Freddie’s head

Freddie feature

Knit.1 magazine commissi0ned me to write a profile of textile artist Freddie Robins – the blackly witty creator of impossible jumpers, absurdist knitted sculpture, and the magnificent series Knitted Homes Of Crime, which reproduces in cuddly yarn the homes of notorious female killers. But as well as being astonishingly talented, it turns out that Robins is a thoughtful and generous interview, making time to chat with me even though she was in the middle of moving studios.

The finished feature is in the issue that goes on sale 5 May – and if I wasn’t pleased enough with the piece itself, the layout is smashing, and it’s keeping company with some really lovely patterns (I’m especially taken with the lace top they’re highlighting on the magazine homepage).

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Finished: Challenger Hat

Knitting makes good busywork. When you feel that you should be doing something but don’t have anything in particular to do, knitting fills the hole. And so I have made the Challenger Hat.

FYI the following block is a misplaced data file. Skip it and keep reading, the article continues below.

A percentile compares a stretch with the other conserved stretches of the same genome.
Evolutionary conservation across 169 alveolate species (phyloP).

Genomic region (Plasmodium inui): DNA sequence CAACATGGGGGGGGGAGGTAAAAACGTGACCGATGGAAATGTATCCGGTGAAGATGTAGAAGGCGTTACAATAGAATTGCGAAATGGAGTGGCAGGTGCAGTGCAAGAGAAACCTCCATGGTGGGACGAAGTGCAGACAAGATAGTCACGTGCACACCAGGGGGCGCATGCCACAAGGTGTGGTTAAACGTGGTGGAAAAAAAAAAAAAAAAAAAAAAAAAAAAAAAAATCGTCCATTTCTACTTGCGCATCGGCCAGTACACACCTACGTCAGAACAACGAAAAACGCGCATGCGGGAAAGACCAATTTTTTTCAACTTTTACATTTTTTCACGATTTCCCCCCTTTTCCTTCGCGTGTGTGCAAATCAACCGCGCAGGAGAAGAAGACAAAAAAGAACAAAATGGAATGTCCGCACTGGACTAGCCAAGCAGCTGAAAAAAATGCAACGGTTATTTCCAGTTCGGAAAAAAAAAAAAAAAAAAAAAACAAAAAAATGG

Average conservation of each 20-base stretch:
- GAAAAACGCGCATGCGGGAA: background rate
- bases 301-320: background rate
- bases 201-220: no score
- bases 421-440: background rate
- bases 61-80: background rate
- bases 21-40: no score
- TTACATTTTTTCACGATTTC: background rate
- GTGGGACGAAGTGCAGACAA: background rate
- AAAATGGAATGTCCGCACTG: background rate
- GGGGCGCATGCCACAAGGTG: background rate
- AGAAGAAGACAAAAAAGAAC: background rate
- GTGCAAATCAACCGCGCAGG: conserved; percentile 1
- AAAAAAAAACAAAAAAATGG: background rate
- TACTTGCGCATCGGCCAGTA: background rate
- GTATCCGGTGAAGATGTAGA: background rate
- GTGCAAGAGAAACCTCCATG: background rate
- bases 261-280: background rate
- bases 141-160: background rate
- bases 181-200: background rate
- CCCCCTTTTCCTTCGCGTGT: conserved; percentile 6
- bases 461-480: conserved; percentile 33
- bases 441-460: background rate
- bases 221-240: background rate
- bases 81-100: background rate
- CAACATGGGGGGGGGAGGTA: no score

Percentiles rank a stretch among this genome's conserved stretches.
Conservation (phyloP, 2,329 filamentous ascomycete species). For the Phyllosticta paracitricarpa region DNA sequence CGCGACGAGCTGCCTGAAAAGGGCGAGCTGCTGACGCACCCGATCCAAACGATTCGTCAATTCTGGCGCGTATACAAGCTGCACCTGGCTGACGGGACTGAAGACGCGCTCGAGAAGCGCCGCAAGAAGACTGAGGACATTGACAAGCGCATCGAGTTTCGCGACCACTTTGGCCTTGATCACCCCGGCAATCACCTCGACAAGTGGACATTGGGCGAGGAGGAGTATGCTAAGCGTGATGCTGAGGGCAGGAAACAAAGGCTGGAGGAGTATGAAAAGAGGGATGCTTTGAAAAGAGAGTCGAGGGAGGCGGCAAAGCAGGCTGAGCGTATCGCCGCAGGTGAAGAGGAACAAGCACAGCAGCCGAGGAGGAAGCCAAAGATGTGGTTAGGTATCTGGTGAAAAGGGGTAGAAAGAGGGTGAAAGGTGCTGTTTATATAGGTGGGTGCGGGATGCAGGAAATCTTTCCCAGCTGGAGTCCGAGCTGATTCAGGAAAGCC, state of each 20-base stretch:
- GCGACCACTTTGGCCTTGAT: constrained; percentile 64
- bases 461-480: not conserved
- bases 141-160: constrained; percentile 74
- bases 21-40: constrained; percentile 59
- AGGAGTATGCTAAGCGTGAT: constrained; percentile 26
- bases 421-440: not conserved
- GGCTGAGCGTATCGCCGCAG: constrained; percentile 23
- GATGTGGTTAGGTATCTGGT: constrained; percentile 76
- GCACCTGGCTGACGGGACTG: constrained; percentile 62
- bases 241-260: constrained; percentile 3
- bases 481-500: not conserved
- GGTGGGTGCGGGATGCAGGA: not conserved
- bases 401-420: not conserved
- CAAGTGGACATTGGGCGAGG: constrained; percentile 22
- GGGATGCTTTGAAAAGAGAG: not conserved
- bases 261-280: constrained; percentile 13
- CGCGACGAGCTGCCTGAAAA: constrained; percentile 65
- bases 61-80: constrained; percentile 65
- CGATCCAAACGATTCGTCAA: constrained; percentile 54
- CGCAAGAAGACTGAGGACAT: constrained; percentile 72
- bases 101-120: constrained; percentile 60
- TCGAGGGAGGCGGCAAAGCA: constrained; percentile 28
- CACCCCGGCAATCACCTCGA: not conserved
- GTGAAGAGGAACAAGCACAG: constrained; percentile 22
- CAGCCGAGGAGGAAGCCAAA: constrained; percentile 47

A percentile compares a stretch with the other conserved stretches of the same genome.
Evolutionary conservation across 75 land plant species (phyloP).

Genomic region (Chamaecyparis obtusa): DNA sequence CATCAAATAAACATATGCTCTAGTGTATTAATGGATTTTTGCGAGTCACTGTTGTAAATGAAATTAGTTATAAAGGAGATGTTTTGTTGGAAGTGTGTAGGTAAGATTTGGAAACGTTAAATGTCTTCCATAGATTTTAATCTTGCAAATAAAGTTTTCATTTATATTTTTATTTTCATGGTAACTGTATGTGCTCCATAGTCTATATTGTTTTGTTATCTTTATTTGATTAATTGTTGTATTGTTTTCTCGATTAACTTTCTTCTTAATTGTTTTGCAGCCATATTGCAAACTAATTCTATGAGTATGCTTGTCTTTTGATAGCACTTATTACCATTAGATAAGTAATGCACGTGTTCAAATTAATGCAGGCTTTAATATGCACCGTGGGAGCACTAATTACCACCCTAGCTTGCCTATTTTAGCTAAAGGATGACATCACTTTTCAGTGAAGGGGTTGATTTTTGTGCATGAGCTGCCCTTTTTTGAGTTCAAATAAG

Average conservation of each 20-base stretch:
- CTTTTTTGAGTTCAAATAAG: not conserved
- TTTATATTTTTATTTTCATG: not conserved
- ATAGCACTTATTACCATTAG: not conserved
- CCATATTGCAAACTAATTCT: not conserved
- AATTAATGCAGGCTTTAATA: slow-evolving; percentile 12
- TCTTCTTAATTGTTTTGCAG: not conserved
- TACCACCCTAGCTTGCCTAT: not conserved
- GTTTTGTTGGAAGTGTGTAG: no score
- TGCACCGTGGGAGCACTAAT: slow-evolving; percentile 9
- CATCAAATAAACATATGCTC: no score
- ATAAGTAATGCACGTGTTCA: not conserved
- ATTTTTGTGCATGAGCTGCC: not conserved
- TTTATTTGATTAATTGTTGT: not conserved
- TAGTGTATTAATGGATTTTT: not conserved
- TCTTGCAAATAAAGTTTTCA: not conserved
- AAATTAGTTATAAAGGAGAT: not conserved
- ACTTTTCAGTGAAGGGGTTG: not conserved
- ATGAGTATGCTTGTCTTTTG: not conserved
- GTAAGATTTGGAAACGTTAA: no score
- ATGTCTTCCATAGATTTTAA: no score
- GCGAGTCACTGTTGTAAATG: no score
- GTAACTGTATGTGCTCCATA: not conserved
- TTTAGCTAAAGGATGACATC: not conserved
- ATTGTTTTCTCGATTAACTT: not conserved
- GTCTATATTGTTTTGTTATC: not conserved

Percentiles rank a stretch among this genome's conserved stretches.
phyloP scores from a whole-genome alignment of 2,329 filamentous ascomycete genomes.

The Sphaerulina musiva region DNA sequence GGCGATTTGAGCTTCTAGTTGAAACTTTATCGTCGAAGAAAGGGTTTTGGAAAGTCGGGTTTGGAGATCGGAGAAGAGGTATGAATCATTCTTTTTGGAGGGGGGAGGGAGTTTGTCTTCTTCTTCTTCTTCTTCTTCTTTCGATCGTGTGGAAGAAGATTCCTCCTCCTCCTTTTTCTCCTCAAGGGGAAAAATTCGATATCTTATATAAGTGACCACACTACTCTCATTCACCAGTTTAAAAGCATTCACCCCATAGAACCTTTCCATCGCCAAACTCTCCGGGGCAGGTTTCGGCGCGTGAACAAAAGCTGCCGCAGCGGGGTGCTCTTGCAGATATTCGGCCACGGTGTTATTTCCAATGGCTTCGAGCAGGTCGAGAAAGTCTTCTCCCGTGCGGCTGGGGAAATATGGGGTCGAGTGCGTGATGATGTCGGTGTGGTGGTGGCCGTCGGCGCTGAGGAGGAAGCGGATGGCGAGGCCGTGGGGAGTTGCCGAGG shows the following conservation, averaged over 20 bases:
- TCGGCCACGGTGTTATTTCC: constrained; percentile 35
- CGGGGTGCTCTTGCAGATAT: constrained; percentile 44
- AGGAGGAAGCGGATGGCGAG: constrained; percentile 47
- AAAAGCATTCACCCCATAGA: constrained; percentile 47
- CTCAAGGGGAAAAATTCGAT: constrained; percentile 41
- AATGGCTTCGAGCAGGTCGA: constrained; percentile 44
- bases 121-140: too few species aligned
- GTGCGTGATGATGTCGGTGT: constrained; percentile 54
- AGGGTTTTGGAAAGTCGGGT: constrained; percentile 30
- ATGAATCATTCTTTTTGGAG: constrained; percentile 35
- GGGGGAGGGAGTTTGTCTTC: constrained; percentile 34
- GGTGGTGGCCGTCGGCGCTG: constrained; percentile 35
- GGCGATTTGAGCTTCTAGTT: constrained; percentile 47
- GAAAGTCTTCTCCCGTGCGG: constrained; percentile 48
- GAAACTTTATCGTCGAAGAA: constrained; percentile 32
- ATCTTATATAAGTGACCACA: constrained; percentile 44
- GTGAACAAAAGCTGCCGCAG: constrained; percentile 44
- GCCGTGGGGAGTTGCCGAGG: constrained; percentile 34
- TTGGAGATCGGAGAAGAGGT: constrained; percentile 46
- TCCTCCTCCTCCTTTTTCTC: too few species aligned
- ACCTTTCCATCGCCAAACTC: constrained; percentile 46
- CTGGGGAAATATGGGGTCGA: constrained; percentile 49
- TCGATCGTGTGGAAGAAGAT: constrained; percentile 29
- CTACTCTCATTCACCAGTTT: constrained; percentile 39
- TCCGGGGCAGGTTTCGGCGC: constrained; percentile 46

Pattern: improvised

Size: to fit 24″ head/ man’s large

Yarn: Cascade 220 Tweed (100% wool), shade 7627, about half a ball

Needles: Addi Turbo 5mm, 40cm; 5mm dpns or long-cable circular to work crown decreases.

Tension: 18st to 4″ in k2, p2 rib (stretched)

Inventing a hat is easy. I don’t why I’ve never done it before. This is what I did:

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I get stuff

Not that I am milking my long-ago birthday for blog matter, oh no. But my dear little Ratchet made me this dear little cake (see how here), and seeing it on my mantelpiece every day makes me feel like every day is, in fact, my birthday. Which means that this six-weeks-after-the-fact post is practically timely.